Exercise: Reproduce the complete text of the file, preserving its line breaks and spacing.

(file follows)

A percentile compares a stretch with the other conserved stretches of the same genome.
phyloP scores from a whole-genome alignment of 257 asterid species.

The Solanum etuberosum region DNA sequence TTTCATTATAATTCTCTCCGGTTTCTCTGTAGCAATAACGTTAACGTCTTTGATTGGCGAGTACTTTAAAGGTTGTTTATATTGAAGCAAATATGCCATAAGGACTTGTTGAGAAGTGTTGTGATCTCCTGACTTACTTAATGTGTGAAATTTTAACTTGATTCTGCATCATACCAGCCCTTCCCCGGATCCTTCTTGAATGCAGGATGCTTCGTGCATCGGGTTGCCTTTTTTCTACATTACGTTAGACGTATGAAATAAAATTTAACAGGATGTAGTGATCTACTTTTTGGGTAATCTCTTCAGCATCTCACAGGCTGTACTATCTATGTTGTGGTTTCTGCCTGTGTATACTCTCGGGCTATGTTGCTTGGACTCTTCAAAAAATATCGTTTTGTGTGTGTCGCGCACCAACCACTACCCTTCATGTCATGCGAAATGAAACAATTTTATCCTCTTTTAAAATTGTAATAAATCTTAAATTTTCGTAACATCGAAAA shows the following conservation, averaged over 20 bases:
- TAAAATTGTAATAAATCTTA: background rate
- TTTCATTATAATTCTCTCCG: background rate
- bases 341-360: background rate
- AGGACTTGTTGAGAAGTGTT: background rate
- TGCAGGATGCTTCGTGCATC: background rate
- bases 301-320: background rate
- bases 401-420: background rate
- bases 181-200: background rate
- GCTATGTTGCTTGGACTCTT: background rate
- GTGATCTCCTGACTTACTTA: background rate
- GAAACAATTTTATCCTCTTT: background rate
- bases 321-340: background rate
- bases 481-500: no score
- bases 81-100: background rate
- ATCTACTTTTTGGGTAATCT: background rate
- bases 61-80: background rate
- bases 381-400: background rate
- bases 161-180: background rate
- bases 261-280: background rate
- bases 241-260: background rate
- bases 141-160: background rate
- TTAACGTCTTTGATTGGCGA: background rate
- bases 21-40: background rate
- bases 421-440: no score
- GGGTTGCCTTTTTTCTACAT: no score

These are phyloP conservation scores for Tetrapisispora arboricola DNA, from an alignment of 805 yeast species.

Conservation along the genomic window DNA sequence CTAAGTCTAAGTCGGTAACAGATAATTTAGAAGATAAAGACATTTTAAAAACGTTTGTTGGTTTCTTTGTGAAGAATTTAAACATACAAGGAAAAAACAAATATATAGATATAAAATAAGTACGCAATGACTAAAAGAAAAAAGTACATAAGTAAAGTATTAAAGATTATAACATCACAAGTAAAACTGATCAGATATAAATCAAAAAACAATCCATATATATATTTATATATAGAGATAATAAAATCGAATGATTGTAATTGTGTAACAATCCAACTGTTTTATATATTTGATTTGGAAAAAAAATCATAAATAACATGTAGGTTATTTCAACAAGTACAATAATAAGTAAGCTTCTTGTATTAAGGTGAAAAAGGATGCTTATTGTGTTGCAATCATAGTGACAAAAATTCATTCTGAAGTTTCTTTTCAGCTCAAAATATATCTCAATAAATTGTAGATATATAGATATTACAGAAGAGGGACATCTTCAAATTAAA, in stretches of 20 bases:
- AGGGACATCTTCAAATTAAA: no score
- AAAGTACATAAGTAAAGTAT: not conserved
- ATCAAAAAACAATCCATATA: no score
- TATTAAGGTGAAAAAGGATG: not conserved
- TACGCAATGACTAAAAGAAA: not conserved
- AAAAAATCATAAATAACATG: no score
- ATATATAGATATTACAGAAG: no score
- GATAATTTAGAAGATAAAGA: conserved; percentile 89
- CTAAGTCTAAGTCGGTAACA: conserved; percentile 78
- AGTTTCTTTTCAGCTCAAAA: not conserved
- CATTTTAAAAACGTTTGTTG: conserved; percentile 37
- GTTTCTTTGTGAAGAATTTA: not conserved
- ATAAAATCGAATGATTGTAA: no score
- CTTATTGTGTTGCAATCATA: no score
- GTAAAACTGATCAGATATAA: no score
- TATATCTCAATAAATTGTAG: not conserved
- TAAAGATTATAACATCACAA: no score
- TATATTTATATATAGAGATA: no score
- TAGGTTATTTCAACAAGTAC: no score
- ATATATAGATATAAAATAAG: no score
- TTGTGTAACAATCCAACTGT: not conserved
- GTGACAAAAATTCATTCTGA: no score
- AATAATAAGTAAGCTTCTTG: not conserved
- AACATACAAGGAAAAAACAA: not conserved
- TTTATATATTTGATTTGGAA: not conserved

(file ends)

A percentile compares a stretch with the other conserved stretches of the same genome.
phyloP scores from a whole-genome alignment of 257 asterid species.

The Solanum etuberosum region DNA sequence TTTCATTATAATTCTCTCCGGTTTCTCTGTAGCAATAACGTTAACGTCTTTGATTGGCGAGTACTTTAAAGGTTGTTTATATTGAAGCAAATATGCCATAAGGACTTGTTGAGAAGTGTTGTGATCTCCTGACTTACTTAATGTGTGAAATTTTAACTTGATTCTGCATCATACCAGCCCTTCCCCGGATCCTTCTTGAATGCAGGATGCTTCGTGCATCGGGTTGCCTTTTTTCTACATTACGTTAGACGTATGAAATAAAATTTAACAGGATGTAGTGATCTACTTTTTGGGTAATCTCTTCAGCATCTCACAGGCTGTACTATCTATGTTGTGGTTTCTGCCTGTGTATACTCTCGGGCTATGTTGCTTGGACTCTTCAAAAAATATCGTTTTGTGTGTGTCGCGCACCAACCACTACCCTTCATGTCATGCGAAATGAAACAATTTTATCCTCTTTTAAAATTGTAATAAATCTTAAATTTTCGTAACATCGAAAA shows the following conservation, averaged over 20 bases:
- TAAAATTGTAATAAATCTTA: background rate
- TTTCATTATAATTCTCTCCG: background rate
- bases 341-360: background rate
- AGGACTTGTTGAGAAGTGTT: background rate
- TGCAGGATGCTTCGTGCATC: background rate
- bases 301-320: background rate
- bases 401-420: background rate
- bases 181-200: background rate
- GCTATGTTGCTTGGACTCTT: background rate
- GTGATCTCCTGACTTACTTA: background rate
- GAAACAATTTTATCCTCTTT: background rate
- bases 321-340: background rate
- bases 481-500: no score
- bases 81-100: background rate
- ATCTACTTTTTGGGTAATCT: background rate
- bases 61-80: background rate
- bases 381-400: background rate
- bases 161-180: background rate
- bases 261-280: background rate
- bases 241-260: background rate
- bases 141-160: background rate
- TTAACGTCTTTGATTGGCGA: background rate
- bases 21-40: background rate
- bases 421-440: no score
- GGGTTGCCTTTTTTCTACAT: no score

These are phyloP conservation scores for Tetrapisispora arboricola DNA, from an alignment of 805 yeast species.

Conservation along the genomic window DNA sequence CTAAGTCTAAGTCGGTAACAGATAATTTAGAAGATAAAGACATTTTAAAAACGTTTGTTGGTTTCTTTGTGAAGAATTTAAACATACAAGGAAAAAACAAATATATAGATATAAAATAAGTACGCAATGACTAAAAGAAAAAAGTACATAAGTAAAGTATTAAAGATTATAACATCACAAGTAAAACTGATCAGATATAAATCAAAAAACAATCCATATATATATTTATATATAGAGATAATAAAATCGAATGATTGTAATTGTGTAACAATCCAACTGTTTTATATATTTGATTTGGAAAAAAAATCATAAATAACATGTAGGTTATTTCAACAAGTACAATAATAAGTAAGCTTCTTGTATTAAGGTGAAAAAGGATGCTTATTGTGTTGCAATCATAGTGACAAAAATTCATTCTGAAGTTTCTTTTCAGCTCAAAATATATCTCAATAAATTGTAGATATATAGATATTACAGAAGAGGGACATCTTCAAATTAAA, in stretches of 20 bases:
- AGGGACATCTTCAAATTAAA: no score
- AAAGTACATAAGTAAAGTAT: not conserved
- ATCAAAAAACAATCCATATA: no score
- TATTAAGGTGAAAAAGGATG: not conserved
- TACGCAATGACTAAAAGAAA: not conserved
- AAAAAATCATAAATAACATG: no score
- ATATATAGATATTACAGAAG: no score
- GATAATTTAGAAGATAAAGA: conserved; percentile 89
- CTAAGTCTAAGTCGGTAACA: conserved; percentile 78
- AGTTTCTTTTCAGCTCAAAA: not conserved
- CATTTTAAAAACGTTTGTTG: conserved; percentile 37
- GTTTCTTTGTGAAGAATTTA: not conserved
- ATAAAATCGAATGATTGTAA: no score
- CTTATTGTGTTGCAATCATA: no score
- GTAAAACTGATCAGATATAA: no score
- TATATCTCAATAAATTGTAG: not conserved
- TAAAGATTATAACATCACAA: no score
- TATATTTATATATAGAGATA: no score
- TAGGTTATTTCAACAAGTAC: no score
- ATATATAGATATAAAATAAG: no score
- TTGTGTAACAATCCAACTGT: not conserved
- GTGACAAAAATTCATTCTGA: no score
- AATAATAAGTAAGCTTCTTG: not conserved
- AACATACAAGGAAAAAACAA: not conserved
- TTTATATATTTGATTTGGAA: not conserved